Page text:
PAD4-NETosis in Disease

While PAD4-mediated histone citrullination and resulting NETs serve a therapeutic role in pathogen elimination, excessive NETs can also be pro-inflammatory20. When NETs stay in the body for an extended period of time, they cause tissue and even organ damage, and often stimulate production of autoantibodies21. Indeed, PAD4 NETosis is strongly implicated in these processes; for instance, PAD4-deficient mice display reduced NET formation and associated tissue damage in response to infection with S. aureus22.

Increased levels of PAD4-NETs and H3Cit are linked to a range of diseases, including autoimmunity, cancer, thrombosis, and even COVID-191, 2, 23. Below is a brief summary of how H3Cit / NETs contribute to diverse disease states, and their potential application in future liquid biopsy biomarker assays.

Autoimmunity – Rheumatoid Arthritis

PAD4-NETs are connected with multiple autoimmune diseases, particularly rheumatoid arthritis (RA) and systemic lupus erythematosus (SLE)1, 2. The research strongly suggests that this link may be pathogenic24. In RA, patients generate autoantibodies to H3Cit and other citrullinated proteins, and higher levels of autoantibodies to these targets are associated with more aggressive forms of disease25-27. It is not fully known how NETs and their autoantibodies contribute to autoimmunity1, although experiments in mouse RA models have suggested PAD4-NETs are important for establishing disease28-30.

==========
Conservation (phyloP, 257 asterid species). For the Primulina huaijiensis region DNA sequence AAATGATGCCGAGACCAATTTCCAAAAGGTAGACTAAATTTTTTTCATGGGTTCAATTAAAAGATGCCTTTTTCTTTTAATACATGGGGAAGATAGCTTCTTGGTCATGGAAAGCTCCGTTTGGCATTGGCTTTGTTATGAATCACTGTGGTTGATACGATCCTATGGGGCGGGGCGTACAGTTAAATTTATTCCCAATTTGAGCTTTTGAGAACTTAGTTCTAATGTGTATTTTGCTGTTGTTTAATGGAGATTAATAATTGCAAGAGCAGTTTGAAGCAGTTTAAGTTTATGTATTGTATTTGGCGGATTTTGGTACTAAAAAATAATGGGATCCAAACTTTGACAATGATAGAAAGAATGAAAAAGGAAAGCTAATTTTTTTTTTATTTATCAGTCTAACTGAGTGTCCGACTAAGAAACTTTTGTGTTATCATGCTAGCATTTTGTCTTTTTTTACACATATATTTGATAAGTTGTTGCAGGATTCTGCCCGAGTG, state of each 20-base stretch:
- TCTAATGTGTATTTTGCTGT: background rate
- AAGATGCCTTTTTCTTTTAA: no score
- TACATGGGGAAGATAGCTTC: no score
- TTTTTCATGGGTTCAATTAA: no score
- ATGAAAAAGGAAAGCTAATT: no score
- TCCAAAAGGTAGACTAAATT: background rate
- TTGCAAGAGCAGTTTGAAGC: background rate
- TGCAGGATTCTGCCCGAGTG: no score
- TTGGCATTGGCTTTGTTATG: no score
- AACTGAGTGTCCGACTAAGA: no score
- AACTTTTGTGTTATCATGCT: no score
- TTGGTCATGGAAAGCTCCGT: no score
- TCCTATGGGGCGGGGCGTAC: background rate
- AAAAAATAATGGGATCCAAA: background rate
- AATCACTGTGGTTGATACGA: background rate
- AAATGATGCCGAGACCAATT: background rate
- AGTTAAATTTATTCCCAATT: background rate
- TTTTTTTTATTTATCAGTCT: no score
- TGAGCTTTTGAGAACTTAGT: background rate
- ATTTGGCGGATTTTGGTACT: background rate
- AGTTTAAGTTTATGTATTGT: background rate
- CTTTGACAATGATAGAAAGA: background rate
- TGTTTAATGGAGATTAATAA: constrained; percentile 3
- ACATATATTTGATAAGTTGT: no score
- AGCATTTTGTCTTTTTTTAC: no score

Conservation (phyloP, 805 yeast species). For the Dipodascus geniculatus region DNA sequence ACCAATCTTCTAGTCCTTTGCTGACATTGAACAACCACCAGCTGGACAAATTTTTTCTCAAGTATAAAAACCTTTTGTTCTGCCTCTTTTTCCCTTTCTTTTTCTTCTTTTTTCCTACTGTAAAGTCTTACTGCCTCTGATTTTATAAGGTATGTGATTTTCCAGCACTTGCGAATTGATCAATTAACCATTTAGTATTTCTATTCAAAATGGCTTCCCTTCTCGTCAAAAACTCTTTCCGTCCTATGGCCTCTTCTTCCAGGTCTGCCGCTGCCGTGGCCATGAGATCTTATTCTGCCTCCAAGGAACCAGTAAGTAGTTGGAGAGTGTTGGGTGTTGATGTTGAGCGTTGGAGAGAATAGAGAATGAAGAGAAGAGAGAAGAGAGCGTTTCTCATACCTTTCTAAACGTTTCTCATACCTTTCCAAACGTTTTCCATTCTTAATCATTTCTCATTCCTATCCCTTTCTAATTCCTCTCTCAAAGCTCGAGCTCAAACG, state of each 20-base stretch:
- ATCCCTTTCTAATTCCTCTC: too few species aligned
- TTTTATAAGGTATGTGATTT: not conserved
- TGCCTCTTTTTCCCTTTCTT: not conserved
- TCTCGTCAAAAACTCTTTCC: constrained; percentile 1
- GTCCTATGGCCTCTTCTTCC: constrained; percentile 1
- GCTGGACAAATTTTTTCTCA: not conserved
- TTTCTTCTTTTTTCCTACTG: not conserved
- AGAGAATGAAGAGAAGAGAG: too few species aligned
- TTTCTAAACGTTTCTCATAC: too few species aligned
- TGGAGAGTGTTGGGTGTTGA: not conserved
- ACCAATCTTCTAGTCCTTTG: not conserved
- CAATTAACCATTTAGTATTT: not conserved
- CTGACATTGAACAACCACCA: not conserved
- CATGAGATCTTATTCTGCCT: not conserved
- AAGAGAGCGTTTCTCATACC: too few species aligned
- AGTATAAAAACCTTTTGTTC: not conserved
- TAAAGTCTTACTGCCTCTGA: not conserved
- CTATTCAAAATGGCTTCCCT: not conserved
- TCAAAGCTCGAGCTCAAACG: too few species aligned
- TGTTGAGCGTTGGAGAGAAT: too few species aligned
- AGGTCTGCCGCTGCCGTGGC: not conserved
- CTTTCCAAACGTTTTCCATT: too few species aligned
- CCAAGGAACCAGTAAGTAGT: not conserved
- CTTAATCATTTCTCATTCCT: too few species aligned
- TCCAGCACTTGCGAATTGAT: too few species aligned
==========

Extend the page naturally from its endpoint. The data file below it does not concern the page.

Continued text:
The role of PAD4-NETs in cancer is a fascinating area of investigation. A foundational paper from Cools-Lartigue et al. demonstrated that NETs produced in mouse models of sepsis can capture circulating tumorigenic cells and promote their dissemination to other organs31. The function of NETs in cancer development and metastasis has been confirmed in additional studies32-34, and in one paper breast cancer cells were shown to induce NETs independently of infection35. Treatment with NET inhibitors or using PAD4 knockout mice can slow tumor growth32, 35, and PAD4 is an active area of cancer therapeutic and biomarker development36.

EpiCypher’s recent publication with collaborators at the Karolinska Institute and University of North Carolina37 provides a novel approach for quantitative detection of H3Cit, and validated previous studies showing that cancer patients exhibit increased H3Cit vs. healthy controls38, 39. (Look for another blog post on this paper soon!)